Born in the “City of Palaces” (Mexico City), Eugenia Leon discovers her musical calling at the College of Sciences and Humanities in Naucalpan, where she lent her voice for the compositions of her schoolmates.
During the turbulent 70’s, young people started to identify with the musical movement known as La Trova, singing about Latin American life, liberty, and soul.
Those influences defined her style and her future path, and she never looked back.
When she turned 18, she decided to study at the National School of Music. Those were hard times, constantly switching jobs, and learning from life’s blows and surprises.
Encouraged by her sister, Eugenia Leon formed a musical group called “Victor Jara”, with a totally Latin American folk style. Afterwards, she forms the group Sanampay, with the same roots. She left Sanampay in 1982 to pursue a solo career, based on a repertoire of songs from contemporary Mexican composers, and including also boleros and music from Brazil.
She releases her first recording in 1983, “Asi te quiero”, and traveled all over Mexico with a small group of musicians playing in various gigs.
Eugenia Leon’s career took a definite turn in 1985, when she entered the OTI International Festival at Seville (Spain) representing Mexico, with Marcial Alejandro’s song “El Fandango Aqui”. As a devastating earthquake hits Mexico City on September 19th, right while she’s competing at the Festival, Eugenia transformed the pain of her people into strength, and turned her voice into the utmost expression of courage and hope. She was awarded First Place in the competition.
Since then, she has recorded more than 20 albums, all diverse and unique. Among the composers that have given her songs are Fito Paez, David Haro, Joan Manuel Serrat, Marcial Alejandro, Armando Manzanero, Jose Alfredo Jimenez, Francisco Gabilondo Soler and Maria Grever. She has also explored diverse styles such as mariachi, bolero and tango. In 1998, the government of the Mexican state of Veracruz granted her the Agustin Lara award, as homage for her excellent interpretation of the songs of the famous composers.
Commemorating her 30 years as singer, Eugenia Leon staged a concert at the National Auditorium in Mexico City (the largest venue in the country) on November 1st, 2003, selling it out completely. The concert was a spectacular show with Mariachi Vargas and the Orquesta Sinfonica de las Americas, enthralling the audience with samples covering Eugenia’s entire career and musical repertoire.
Eugenia Leon is the best Mexican singer according to many, while others also consider Eugenia’s concerts and recordings to be a guarantee of high quality. In any case, Eugenia helps to make sure that the musical spirit of Mexico will remain alive and well.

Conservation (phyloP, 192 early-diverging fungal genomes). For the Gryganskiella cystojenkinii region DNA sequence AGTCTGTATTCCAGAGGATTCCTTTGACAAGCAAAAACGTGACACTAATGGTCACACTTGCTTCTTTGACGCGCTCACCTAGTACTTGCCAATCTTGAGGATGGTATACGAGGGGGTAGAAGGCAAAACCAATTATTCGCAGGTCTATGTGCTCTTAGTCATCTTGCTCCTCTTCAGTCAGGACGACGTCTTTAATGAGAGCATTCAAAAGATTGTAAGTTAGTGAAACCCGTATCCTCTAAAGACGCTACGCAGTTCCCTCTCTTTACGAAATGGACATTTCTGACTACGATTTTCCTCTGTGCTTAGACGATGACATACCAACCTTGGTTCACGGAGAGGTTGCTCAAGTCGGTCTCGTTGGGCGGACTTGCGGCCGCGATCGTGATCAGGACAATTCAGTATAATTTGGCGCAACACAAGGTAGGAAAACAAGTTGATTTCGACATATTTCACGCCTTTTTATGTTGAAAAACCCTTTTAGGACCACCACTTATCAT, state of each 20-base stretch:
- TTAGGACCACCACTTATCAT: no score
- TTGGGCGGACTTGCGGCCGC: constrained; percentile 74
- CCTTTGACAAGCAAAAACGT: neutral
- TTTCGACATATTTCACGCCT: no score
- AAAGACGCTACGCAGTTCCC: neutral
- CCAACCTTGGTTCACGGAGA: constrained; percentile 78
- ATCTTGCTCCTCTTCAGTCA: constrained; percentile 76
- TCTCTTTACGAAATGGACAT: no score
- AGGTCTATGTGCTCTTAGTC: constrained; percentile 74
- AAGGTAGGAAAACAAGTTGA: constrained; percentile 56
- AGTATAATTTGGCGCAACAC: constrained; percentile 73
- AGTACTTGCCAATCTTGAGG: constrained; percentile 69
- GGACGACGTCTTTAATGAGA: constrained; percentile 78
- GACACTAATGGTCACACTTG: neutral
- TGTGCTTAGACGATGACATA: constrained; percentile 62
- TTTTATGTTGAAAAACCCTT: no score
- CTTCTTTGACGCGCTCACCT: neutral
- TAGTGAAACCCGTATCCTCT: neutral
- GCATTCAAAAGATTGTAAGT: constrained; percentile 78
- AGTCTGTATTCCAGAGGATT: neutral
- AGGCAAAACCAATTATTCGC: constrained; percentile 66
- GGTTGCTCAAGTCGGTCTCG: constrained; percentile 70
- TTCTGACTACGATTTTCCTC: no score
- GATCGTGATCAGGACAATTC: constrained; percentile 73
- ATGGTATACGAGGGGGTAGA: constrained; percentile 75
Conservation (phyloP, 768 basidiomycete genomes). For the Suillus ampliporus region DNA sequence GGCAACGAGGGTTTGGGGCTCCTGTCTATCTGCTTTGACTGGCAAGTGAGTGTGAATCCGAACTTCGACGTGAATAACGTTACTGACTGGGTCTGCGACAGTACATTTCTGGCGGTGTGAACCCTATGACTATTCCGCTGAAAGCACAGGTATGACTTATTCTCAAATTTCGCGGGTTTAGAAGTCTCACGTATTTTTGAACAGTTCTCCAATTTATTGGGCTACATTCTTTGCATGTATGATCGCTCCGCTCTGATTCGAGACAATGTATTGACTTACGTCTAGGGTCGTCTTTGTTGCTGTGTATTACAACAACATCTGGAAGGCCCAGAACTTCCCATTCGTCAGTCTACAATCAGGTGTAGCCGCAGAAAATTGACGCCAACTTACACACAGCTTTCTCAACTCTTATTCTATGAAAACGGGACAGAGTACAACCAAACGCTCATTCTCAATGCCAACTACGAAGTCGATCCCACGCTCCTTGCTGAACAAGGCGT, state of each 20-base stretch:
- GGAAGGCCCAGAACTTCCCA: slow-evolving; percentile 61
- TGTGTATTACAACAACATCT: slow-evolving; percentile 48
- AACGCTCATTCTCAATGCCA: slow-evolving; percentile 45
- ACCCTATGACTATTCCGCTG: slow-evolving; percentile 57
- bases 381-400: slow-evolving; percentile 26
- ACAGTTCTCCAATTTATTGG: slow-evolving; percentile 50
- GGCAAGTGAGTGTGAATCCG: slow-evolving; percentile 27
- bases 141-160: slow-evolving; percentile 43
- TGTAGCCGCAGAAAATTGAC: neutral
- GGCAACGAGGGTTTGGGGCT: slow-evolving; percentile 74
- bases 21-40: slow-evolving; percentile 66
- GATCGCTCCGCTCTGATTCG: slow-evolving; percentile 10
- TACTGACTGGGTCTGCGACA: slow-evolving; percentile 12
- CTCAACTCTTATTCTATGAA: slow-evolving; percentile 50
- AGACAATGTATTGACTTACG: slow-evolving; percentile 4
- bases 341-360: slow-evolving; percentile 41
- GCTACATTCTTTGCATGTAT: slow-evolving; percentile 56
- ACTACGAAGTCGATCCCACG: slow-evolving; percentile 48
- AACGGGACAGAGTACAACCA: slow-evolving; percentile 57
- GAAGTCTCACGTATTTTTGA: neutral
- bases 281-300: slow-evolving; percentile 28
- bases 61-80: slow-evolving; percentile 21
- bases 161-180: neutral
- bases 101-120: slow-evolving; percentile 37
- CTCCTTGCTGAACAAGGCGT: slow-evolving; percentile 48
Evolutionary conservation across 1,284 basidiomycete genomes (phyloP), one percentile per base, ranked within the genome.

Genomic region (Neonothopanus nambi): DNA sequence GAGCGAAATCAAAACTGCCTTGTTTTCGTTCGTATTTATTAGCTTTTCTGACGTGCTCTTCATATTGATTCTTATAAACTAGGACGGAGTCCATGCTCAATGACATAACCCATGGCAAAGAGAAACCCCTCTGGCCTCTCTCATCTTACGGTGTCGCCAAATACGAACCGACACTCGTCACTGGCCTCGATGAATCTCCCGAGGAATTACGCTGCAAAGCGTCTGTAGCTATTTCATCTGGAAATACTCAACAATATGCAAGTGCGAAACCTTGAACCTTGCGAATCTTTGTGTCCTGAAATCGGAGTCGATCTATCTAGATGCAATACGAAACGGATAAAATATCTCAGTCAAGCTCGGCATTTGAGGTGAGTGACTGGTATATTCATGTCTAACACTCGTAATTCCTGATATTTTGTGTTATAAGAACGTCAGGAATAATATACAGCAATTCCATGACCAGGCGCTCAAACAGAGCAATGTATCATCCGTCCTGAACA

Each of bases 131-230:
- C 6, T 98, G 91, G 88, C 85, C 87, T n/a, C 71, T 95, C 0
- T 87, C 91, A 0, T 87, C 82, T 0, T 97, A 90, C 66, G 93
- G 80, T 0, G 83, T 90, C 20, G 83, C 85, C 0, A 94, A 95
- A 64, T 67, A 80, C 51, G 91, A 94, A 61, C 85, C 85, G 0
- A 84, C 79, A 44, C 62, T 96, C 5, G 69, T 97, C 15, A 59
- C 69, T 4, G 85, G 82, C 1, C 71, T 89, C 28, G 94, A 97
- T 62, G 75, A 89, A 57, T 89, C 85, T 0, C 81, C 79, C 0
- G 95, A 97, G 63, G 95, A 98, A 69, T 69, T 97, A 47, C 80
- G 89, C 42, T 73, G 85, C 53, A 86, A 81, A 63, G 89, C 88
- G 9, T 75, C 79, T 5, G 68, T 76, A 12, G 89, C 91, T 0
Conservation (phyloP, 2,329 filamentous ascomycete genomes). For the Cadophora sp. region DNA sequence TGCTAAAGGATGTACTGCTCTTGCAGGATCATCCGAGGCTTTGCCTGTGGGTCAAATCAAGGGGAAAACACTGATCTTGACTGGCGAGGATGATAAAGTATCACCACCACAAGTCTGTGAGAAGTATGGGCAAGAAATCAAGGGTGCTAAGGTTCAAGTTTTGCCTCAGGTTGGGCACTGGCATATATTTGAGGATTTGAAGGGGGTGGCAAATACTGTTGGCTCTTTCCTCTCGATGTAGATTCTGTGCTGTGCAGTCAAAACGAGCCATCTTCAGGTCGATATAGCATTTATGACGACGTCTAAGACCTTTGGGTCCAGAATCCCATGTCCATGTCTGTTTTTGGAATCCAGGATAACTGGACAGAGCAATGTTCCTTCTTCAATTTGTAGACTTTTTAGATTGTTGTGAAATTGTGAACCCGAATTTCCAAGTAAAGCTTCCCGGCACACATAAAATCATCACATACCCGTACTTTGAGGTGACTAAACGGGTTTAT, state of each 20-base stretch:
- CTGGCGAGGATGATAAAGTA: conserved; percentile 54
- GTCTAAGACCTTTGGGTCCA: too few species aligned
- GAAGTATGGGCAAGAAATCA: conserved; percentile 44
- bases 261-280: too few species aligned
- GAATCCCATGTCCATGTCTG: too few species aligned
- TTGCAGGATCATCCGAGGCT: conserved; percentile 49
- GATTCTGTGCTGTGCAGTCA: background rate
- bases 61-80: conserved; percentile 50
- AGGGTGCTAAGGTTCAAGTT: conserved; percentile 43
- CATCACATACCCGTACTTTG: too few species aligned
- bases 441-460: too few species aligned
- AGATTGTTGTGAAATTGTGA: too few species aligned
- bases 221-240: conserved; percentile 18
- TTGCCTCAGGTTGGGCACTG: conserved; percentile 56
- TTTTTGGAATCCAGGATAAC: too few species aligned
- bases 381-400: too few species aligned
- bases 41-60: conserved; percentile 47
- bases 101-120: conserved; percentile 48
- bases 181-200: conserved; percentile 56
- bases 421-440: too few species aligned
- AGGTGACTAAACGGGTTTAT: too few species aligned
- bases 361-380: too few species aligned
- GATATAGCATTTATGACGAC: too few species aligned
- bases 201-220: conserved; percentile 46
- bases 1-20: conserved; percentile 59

Eugenia León got her start in the New Song Movement, Latin America’s equivalent to the rise of Bob Dylan and company in North America and Europe. With a repertoire that pairs contemporary composers with the creators of the traditional music of Latin America and Mexico, Ms. León is not locked in to any one genre. Rather she seeks to nurture her music with elements of theater, cabaret, and opera. Her association with actors, poets, painters, and writers imparts a distinct and rich dimension to the production and staging of her music.
In 1985, her rich voice and assured stage presence guaranteed her the top prize at the OTI International Song Festival in Spain. Since then she has participated in other prestigious events such as the Pan Pacific Music Festival in Japan, the Kennedy Center’s AmericArtes Festival in Washington, DC, the Latin Festival in New York City, Expo Seville in Spain, and the Americas Summit in Cartagena, Colombia. Ms. León was also invited to entertain the thousands of women gathered for their global summit in Beijing, China.
Back home in Mexico, audiences know that Eugenia León’s musical style transcends the trendy ups and downs of the world of commercial music, and she regularly packs the top venues of the nation meeting demands of fans expectant of quality songs passionately delivered. This performer/audience relationship, she believes, leads to ever higher levels of musical culture in a country fairly bursting with song. The end of an Eugenia León concert often finds the entire crowd on it’s feet applauding, at once, the Mexican popular music culture, and the artist who has given it a new voice.
With her roots deep in Mexican culture, she has also taken on the task of reaffirming the ties with other Latin American cultures. Her recent live recording of Tangos has renewed Mexico’s love affair with this genre.
Along these lines, she paid homage to Mexico’s most dearly loved children’s song composer, Francisco Gabilondo Soler’s Cri Cri (Mister Cricket) with a shimmering recording of many of his most frolicsome melodies. Accompanied by the Baja California Symphony Orchestra, Eugenia León has gifted a new generation of Mexican children with the imagination and identity of this joyfully playful tunesmith.
Edited by avivagabriel on 11 Mar 2009, 08:47
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